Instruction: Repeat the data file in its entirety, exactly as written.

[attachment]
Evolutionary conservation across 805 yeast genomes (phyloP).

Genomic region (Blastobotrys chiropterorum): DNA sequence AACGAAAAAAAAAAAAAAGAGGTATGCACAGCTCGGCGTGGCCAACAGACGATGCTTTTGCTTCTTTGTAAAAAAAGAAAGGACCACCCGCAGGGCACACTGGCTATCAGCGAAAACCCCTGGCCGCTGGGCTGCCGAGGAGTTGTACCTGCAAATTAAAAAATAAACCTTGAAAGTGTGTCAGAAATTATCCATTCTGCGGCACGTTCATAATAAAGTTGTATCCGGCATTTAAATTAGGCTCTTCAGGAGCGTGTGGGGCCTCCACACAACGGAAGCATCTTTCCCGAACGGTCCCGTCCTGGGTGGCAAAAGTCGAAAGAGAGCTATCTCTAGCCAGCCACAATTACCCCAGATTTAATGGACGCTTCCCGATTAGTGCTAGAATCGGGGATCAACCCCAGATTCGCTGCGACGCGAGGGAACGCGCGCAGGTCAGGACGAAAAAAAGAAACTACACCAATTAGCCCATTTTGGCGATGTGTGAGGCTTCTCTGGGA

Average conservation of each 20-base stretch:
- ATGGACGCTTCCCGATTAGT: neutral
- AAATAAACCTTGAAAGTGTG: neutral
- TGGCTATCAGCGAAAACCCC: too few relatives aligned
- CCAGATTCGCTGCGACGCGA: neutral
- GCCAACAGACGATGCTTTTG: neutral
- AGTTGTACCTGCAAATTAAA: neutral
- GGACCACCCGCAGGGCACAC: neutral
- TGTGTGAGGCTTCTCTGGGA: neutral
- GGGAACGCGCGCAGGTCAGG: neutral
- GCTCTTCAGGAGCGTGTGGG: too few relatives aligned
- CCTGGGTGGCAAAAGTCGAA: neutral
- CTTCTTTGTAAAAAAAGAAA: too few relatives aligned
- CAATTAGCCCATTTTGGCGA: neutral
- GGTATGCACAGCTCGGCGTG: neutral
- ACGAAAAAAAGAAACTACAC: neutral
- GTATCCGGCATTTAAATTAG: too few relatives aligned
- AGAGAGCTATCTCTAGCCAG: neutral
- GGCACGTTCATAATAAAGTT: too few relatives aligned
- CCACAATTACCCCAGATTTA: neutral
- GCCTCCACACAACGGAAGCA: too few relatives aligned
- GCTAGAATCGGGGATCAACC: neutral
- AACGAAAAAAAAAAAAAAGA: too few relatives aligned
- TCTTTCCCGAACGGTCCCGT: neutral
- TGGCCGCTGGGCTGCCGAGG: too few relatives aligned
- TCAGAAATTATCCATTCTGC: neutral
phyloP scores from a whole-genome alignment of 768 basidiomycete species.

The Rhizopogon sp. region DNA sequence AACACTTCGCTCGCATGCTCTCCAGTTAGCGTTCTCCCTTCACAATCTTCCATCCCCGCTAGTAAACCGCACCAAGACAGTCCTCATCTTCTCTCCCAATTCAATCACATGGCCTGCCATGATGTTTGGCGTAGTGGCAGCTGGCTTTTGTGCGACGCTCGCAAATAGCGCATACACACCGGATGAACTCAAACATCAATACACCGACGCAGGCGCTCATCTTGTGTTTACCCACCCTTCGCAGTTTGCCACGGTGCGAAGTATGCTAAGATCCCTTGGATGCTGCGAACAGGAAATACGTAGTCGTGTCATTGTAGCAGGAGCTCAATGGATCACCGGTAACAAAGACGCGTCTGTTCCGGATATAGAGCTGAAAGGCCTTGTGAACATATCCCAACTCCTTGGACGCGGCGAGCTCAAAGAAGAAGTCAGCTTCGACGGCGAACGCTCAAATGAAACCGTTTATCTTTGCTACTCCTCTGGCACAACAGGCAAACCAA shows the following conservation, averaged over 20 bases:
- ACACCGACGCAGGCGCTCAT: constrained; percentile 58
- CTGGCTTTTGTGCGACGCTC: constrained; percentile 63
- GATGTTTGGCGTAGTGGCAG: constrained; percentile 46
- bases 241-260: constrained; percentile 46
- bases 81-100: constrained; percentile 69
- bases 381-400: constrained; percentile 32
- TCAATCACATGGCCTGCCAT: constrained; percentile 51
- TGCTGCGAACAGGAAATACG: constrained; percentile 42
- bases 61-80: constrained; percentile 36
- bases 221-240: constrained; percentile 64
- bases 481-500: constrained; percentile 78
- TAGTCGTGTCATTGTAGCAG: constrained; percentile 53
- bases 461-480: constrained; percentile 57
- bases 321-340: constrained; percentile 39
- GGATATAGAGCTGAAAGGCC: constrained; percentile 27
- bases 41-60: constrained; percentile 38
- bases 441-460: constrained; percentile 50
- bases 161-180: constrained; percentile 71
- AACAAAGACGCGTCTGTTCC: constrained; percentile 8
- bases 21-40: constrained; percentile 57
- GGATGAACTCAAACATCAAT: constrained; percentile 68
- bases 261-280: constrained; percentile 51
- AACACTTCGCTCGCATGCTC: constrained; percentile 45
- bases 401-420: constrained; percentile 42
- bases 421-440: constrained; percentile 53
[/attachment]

Evolutionary conservation across 805 yeast genomes (phyloP).

Genomic region (Blastobotrys chiropterorum): DNA sequence AACGAAAAAAAAAAAAAAGAGGTATGCACAGCTCGGCGTGGCCAACAGACGATGCTTTTGCTTCTTTGTAAAAAAAGAAAGGACCACCCGCAGGGCACACTGGCTATCAGCGAAAACCCCTGGCCGCTGGGCTGCCGAGGAGTTGTACCTGCAAATTAAAAAATAAACCTTGAAAGTGTGTCAGAAATTATCCATTCTGCGGCACGTTCATAATAAAGTTGTATCCGGCATTTAAATTAGGCTCTTCAGGAGCGTGTGGGGCCTCCACACAACGGAAGCATCTTTCCCGAACGGTCCCGTCCTGGGTGGCAAAAGTCGAAAGAGAGCTATCTCTAGCCAGCCACAATTACCCCAGATTTAATGGACGCTTCCCGATTAGTGCTAGAATCGGGGATCAACCCCAGATTCGCTGCGACGCGAGGGAACGCGCGCAGGTCAGGACGAAAAAAAGAAACTACACCAATTAGCCCATTTTGGCGATGTGTGAGGCTTCTCTGGGA

Average conservation of each 20-base stretch:
- ATGGACGCTTCCCGATTAGT: neutral
- AAATAAACCTTGAAAGTGTG: neutral
- TGGCTATCAGCGAAAACCCC: too few relatives aligned
- CCAGATTCGCTGCGACGCGA: neutral
- GCCAACAGACGATGCTTTTG: neutral
- AGTTGTACCTGCAAATTAAA: neutral
- GGACCACCCGCAGGGCACAC: neutral
- TGTGTGAGGCTTCTCTGGGA: neutral
- GGGAACGCGCGCAGGTCAGG: neutral
- GCTCTTCAGGAGCGTGTGGG: too few relatives aligned
- CCTGGGTGGCAAAAGTCGAA: neutral
- CTTCTTTGTAAAAAAAGAAA: too few relatives aligned
- CAATTAGCCCATTTTGGCGA: neutral
- GGTATGCACAGCTCGGCGTG: neutral
- ACGAAAAAAAGAAACTACAC: neutral
- GTATCCGGCATTTAAATTAG: too few relatives aligned
- AGAGAGCTATCTCTAGCCAG: neutral
- GGCACGTTCATAATAAAGTT: too few relatives aligned
- CCACAATTACCCCAGATTTA: neutral
- GCCTCCACACAACGGAAGCA: too few relatives aligned
- GCTAGAATCGGGGATCAACC: neutral
- AACGAAAAAAAAAAAAAAGA: too few relatives aligned
- TCTTTCCCGAACGGTCCCGT: neutral
- TGGCCGCTGGGCTGCCGAGG: too few relatives aligned
- TCAGAAATTATCCATTCTGC: neutral
phyloP scores from a whole-genome alignment of 768 basidiomycete species.

The Rhizopogon sp. region DNA sequence AACACTTCGCTCGCATGCTCTCCAGTTAGCGTTCTCCCTTCACAATCTTCCATCCCCGCTAGTAAACCGCACCAAGACAGTCCTCATCTTCTCTCCCAATTCAATCACATGGCCTGCCATGATGTTTGGCGTAGTGGCAGCTGGCTTTTGTGCGACGCTCGCAAATAGCGCATACACACCGGATGAACTCAAACATCAATACACCGACGCAGGCGCTCATCTTGTGTTTACCCACCCTTCGCAGTTTGCCACGGTGCGAAGTATGCTAAGATCCCTTGGATGCTGCGAACAGGAAATACGTAGTCGTGTCATTGTAGCAGGAGCTCAATGGATCACCGGTAACAAAGACGCGTCTGTTCCGGATATAGAGCTGAAAGGCCTTGTGAACATATCCCAACTCCTTGGACGCGGCGAGCTCAAAGAAGAAGTCAGCTTCGACGGCGAACGCTCAAATGAAACCGTTTATCTTTGCTACTCCTCTGGCACAACAGGCAAACCAA shows the following conservation, averaged over 20 bases:
- ACACCGACGCAGGCGCTCAT: constrained; percentile 58
- CTGGCTTTTGTGCGACGCTC: constrained; percentile 63
- GATGTTTGGCGTAGTGGCAG: constrained; percentile 46
- bases 241-260: constrained; percentile 46
- bases 81-100: constrained; percentile 69
- bases 381-400: constrained; percentile 32
- TCAATCACATGGCCTGCCAT: constrained; percentile 51
- TGCTGCGAACAGGAAATACG: constrained; percentile 42
- bases 61-80: constrained; percentile 36
- bases 221-240: constrained; percentile 64
- bases 481-500: constrained; percentile 78
- TAGTCGTGTCATTGTAGCAG: constrained; percentile 53
- bases 461-480: constrained; percentile 57
- bases 321-340: constrained; percentile 39
- GGATATAGAGCTGAAAGGCC: constrained; percentile 27
- bases 41-60: constrained; percentile 38
- bases 441-460: constrained; percentile 50
- bases 161-180: constrained; percentile 71
- AACAAAGACGCGTCTGTTCC: constrained; percentile 8
- bases 21-40: constrained; percentile 57
- GGATGAACTCAAACATCAAT: constrained; percentile 68
- bases 261-280: constrained; percentile 51
- AACACTTCGCTCGCATGCTC: constrained; percentile 45
- bases 401-420: constrained; percentile 42
- bases 421-440: constrained; percentile 53